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What works in sustainability transitions: a developmental evaluation of the contribution of boundary organisations to multi-level behaviour and system change towards a circular economy.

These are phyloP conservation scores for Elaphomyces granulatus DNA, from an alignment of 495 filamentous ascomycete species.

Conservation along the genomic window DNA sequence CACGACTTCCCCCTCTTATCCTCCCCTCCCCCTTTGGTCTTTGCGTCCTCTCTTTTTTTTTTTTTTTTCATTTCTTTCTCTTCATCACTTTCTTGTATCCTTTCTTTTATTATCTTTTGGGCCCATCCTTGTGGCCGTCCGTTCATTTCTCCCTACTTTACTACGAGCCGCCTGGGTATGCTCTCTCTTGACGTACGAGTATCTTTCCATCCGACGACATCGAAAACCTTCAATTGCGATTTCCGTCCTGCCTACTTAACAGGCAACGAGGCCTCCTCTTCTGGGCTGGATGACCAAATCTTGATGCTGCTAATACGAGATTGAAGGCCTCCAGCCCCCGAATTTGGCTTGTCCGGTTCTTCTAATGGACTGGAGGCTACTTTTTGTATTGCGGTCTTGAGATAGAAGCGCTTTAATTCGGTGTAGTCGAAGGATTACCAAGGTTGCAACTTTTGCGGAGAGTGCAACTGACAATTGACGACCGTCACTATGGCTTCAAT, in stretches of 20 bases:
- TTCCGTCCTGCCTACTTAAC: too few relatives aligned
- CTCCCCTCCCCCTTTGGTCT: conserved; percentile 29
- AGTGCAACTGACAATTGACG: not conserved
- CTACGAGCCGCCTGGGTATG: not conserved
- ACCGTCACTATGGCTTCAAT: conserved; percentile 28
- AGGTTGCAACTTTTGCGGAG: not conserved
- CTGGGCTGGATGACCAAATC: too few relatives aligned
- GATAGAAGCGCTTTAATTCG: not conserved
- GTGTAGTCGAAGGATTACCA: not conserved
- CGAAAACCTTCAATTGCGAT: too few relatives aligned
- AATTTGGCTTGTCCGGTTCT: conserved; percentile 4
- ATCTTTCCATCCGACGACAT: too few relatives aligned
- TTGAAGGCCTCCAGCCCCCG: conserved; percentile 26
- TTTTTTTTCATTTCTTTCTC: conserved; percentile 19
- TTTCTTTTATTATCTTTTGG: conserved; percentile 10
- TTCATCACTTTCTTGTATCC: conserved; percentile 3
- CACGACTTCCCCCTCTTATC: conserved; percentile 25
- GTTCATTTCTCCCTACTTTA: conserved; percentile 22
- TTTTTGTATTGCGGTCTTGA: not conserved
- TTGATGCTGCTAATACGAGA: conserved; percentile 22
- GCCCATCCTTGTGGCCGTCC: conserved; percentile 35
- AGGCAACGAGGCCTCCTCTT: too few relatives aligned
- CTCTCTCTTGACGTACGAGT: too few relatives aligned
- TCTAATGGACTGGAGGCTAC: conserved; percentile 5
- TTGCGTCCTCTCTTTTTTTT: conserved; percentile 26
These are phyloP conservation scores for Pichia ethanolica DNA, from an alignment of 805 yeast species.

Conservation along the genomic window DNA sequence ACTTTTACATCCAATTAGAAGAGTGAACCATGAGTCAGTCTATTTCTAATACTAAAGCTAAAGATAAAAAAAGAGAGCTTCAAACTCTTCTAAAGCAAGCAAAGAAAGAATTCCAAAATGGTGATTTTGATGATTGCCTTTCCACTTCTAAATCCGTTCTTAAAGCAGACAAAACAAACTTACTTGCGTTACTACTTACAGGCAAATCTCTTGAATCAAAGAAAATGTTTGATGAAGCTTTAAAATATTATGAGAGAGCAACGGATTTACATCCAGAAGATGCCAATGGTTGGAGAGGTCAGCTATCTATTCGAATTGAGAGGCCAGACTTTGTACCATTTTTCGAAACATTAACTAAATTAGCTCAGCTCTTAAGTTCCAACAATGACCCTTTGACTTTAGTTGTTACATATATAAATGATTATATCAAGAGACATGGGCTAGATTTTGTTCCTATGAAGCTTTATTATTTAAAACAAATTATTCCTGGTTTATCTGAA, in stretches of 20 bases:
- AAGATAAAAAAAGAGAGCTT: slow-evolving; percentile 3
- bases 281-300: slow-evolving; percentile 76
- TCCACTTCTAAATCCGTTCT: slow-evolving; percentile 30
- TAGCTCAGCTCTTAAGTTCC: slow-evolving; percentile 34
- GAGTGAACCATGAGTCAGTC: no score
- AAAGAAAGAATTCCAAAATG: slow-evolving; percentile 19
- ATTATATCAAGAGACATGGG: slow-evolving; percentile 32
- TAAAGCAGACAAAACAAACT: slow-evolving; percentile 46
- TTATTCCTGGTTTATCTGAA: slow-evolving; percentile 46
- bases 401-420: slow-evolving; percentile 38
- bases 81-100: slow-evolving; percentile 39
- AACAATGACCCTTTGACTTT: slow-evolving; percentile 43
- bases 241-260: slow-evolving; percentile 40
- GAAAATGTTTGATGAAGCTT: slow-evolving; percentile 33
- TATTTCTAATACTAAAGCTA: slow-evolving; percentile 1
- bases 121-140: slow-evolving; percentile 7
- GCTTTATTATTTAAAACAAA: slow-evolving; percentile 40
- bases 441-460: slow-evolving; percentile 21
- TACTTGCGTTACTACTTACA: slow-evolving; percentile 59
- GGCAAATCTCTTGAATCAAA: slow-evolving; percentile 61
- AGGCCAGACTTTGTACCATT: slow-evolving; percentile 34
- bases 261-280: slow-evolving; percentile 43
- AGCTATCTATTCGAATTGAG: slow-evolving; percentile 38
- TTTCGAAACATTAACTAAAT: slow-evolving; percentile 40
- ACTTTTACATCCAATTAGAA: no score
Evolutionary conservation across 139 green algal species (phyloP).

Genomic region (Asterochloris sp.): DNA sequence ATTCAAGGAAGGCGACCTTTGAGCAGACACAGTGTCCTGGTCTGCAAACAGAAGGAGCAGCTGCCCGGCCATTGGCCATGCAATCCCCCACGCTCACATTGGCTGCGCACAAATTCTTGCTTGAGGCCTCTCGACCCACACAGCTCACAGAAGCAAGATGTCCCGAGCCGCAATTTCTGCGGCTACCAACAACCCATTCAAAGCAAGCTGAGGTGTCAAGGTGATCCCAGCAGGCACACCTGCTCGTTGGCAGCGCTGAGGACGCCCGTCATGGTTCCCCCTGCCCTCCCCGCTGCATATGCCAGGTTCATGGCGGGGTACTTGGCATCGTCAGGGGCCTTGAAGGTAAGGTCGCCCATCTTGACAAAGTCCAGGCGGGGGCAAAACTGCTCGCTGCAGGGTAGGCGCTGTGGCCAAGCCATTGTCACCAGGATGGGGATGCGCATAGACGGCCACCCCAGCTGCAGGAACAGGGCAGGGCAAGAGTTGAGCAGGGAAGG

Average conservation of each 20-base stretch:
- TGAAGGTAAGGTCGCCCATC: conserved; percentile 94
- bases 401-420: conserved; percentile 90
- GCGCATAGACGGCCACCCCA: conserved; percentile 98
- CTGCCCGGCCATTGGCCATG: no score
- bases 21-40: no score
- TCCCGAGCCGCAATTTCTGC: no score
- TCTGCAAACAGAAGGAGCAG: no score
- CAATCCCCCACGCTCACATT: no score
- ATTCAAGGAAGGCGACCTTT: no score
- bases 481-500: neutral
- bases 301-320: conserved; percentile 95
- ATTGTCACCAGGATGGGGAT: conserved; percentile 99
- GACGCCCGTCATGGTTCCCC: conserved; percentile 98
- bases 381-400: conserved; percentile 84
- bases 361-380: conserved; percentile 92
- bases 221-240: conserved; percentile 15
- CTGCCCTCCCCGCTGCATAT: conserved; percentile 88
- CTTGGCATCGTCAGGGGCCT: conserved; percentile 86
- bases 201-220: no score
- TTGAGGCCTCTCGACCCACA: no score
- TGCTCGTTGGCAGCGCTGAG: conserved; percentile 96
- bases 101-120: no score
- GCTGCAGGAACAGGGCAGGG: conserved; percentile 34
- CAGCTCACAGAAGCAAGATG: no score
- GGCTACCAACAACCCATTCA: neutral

The primary aim of this paper is to advance concepts and methodologies for evaluating and enhancing the societal impact of sustainability transitions research by boundary organisations, through the duel lens of behaviour and system change. We explore an empirical case study of a multi-level system change collaboration seeking to support circular economy transitions with behavioural public policy. This topic recognises a tension in sustainability transitions research between scientifically understanding how and why transitions happen, and a normative agenda for driving rapid change. Research institutions like the IASS and MSDI, conducting research on transitions, and for transitions, exemplify this tension. We argue that better articulating links between system change and behaviour change, and particularly the facilitating and brokering role of boundary bridging organisations in this process, is central to understanding, evaluating and enhancing the impact of sustainability transitions research. This paper addresses that gap by advancing a new framework, informed by behavioural science and developmental evaluation (DE) methods, to the empirical domain of circular economy and sustainable consumption. The empirical case study, an Australian collaboration within and across government, universities, community and industry organisations, aims to apply behavioural public policy tools to support the transition to a circular economy. Our linked strategy and evaluation approach has potential to leverage the strengths of boundary organisations to coordinate evidence informed behaviour change interventions across multiple stakeholders and drive system level change. We present our evaluation framework, insights from literature and practice review engaging with IASS staff, Fellows and partners. We also share some results from trailing the use of ‘rigorous storytelling’ as well as behaviour-based impact forecasting on indicators used in Sustainable Development Goal 12: responsible production and consumption, and indicators used in State of the Environment Reporting, alongside more traditional evaluation methods and evidence, to track simple, complicated and complex aspects, and intended and unintended outcomes and impacts. Comparison between experiences in Australia and Germany allows us to explore how institutes can support behaviour change interventions to shift consumption and production systems towards greater sustainability in parallel contexts. Noting recent disruptions in global recycling flows in 2018, we also explore how disruptions and adaptive and mal-adaptive behaviours of different actors have evolved in both contexts, and discuss the potential of parallel evaluations of the contribution of both IASS and MSDI to sustainability transitions research and practice in the areas of circular economy and sustainable consumption.